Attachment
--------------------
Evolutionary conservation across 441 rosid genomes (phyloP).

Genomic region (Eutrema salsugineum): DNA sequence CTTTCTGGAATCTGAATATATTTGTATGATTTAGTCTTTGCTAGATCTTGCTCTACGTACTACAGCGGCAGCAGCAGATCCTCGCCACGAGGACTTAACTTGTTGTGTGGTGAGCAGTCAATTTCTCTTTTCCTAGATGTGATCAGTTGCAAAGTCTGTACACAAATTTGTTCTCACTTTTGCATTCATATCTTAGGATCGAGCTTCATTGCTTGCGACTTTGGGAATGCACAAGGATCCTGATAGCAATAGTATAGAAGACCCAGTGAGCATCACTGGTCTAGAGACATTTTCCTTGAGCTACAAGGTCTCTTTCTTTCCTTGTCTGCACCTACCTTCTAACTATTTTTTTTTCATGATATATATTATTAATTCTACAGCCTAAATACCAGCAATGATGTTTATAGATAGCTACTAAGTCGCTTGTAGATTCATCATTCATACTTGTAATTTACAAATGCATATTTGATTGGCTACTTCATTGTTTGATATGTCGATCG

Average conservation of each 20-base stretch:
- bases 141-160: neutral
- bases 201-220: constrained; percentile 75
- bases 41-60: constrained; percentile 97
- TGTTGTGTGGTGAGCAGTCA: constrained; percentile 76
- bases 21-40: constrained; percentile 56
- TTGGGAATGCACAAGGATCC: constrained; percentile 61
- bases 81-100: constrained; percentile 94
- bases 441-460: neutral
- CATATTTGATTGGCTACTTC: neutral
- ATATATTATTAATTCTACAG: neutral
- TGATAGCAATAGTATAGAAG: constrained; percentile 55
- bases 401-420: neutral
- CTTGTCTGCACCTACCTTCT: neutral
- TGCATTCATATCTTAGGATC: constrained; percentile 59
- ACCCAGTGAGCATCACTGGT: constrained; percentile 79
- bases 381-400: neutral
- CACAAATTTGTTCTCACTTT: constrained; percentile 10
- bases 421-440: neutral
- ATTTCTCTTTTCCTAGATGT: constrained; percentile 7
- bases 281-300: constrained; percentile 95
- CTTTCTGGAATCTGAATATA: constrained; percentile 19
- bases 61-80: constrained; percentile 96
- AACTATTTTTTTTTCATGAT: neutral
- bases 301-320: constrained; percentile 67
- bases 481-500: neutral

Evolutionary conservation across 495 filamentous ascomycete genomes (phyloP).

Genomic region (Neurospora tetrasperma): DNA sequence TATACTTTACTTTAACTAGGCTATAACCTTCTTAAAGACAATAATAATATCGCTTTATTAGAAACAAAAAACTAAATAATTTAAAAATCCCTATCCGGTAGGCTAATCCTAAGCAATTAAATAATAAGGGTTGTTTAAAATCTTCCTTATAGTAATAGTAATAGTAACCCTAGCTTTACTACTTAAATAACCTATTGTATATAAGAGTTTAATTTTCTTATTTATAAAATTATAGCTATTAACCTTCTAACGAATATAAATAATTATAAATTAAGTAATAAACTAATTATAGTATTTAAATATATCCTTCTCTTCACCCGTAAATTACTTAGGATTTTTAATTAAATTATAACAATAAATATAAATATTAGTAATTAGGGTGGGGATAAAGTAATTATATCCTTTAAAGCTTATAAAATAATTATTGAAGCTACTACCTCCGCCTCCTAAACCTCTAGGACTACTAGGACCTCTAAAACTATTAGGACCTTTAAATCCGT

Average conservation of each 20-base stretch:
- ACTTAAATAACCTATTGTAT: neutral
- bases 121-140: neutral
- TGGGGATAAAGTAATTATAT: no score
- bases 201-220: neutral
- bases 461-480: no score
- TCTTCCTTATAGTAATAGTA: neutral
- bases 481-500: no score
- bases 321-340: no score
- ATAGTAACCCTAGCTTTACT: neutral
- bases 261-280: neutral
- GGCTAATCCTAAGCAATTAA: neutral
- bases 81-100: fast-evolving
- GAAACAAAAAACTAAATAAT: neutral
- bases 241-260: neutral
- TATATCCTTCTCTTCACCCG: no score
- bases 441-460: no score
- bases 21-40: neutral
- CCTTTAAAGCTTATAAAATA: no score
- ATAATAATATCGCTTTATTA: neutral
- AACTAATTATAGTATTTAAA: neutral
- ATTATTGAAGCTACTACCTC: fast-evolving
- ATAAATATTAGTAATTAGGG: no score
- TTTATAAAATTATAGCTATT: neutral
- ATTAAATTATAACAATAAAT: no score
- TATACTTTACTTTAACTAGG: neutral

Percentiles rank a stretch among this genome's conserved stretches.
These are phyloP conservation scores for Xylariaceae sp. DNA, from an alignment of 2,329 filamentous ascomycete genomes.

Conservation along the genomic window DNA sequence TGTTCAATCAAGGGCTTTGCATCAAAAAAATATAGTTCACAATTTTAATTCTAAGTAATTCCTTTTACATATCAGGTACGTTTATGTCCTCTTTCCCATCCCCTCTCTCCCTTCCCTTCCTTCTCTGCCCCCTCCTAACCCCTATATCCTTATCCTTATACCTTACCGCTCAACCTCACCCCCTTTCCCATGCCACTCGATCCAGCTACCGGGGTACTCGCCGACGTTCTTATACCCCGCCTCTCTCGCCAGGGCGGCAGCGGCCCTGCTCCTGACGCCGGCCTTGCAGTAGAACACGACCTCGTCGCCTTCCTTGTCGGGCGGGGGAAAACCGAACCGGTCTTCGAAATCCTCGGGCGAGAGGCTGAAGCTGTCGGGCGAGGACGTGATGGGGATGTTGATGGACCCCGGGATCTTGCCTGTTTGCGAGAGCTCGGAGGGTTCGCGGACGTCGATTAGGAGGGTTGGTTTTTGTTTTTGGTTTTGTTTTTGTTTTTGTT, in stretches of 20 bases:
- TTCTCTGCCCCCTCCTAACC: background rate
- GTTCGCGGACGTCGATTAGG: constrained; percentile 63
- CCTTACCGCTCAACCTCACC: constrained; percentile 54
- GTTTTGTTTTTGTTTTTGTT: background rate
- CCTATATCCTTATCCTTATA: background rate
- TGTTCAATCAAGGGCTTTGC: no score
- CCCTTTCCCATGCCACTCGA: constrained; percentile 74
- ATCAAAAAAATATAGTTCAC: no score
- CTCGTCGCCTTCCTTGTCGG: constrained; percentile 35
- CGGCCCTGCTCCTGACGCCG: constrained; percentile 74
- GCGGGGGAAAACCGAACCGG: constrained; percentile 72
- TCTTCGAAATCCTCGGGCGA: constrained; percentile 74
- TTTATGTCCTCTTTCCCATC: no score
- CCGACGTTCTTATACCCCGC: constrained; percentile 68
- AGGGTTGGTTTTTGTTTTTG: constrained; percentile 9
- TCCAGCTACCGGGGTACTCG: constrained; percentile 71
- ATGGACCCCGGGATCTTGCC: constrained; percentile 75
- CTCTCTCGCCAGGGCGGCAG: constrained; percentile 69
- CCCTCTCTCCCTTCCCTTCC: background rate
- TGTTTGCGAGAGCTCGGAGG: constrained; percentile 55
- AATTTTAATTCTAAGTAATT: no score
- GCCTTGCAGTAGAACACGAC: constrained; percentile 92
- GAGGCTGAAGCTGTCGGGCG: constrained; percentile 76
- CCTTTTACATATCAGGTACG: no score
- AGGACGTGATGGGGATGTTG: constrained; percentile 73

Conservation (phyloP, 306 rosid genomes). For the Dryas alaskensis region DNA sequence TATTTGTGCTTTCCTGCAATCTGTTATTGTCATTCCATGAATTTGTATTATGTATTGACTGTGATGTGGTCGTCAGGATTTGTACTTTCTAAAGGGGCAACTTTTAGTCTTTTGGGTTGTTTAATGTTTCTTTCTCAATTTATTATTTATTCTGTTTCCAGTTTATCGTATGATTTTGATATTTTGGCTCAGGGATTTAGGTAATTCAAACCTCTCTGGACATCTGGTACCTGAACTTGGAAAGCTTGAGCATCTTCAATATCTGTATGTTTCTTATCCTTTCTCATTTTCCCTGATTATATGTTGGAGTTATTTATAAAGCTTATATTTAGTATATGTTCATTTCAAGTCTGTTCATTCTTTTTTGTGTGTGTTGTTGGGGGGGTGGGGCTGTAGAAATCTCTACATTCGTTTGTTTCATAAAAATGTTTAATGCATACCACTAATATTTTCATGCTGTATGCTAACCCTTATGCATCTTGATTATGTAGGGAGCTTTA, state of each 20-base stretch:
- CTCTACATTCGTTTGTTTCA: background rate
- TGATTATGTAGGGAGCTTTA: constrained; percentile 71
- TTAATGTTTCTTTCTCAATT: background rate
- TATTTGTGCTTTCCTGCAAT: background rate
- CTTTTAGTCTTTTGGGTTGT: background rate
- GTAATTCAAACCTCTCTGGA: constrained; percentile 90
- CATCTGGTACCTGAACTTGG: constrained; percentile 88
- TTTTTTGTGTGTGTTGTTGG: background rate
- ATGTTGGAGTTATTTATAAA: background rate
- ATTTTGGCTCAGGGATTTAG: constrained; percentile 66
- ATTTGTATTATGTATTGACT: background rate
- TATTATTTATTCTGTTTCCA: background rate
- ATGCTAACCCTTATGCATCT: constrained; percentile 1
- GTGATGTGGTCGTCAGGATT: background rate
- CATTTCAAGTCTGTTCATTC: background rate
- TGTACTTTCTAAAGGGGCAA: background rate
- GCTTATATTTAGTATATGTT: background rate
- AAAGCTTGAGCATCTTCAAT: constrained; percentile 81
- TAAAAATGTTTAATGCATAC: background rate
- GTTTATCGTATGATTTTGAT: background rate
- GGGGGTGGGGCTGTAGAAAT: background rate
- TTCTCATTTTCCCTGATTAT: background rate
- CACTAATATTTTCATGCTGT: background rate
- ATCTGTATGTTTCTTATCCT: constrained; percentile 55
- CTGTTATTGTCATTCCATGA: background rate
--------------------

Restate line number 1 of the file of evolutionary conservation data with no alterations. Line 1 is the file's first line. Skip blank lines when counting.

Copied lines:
Evolutionary conservation across 441 rosid genomes (phyloP).